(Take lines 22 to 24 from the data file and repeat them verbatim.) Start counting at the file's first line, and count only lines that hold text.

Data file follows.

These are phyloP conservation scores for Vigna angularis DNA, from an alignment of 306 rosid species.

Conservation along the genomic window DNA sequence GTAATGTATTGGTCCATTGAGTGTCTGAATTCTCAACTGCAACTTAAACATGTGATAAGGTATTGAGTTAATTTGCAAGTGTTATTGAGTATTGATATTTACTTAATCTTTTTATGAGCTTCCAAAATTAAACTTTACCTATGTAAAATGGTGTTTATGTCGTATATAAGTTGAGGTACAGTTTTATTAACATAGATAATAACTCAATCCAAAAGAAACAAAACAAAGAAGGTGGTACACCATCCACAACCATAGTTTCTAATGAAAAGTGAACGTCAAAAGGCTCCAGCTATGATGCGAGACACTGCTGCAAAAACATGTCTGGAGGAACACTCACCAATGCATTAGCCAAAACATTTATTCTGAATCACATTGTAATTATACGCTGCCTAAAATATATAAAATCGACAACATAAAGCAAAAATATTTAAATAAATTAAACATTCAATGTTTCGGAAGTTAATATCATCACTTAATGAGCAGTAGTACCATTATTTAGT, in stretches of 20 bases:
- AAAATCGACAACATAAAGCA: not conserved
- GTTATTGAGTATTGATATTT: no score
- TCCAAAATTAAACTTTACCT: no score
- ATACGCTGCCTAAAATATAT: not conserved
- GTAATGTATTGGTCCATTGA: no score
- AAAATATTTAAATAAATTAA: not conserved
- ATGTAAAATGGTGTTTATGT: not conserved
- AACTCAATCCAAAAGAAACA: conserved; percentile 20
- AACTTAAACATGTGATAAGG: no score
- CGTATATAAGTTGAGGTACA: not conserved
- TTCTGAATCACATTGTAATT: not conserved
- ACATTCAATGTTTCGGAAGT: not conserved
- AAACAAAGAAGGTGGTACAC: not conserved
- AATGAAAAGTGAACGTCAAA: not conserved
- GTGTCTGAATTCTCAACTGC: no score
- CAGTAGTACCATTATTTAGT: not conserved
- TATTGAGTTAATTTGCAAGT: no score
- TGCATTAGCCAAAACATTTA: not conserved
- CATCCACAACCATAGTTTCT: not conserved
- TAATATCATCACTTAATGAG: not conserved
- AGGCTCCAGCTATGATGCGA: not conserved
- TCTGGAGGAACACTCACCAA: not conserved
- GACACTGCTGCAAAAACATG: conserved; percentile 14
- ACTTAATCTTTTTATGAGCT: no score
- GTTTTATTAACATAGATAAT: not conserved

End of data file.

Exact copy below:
- TAATATCATCACTTAATGAG: not conserved
- AGGCTCCAGCTATGATGCGA: not conserved
- TCTGGAGGAACACTCACCAA: not conserved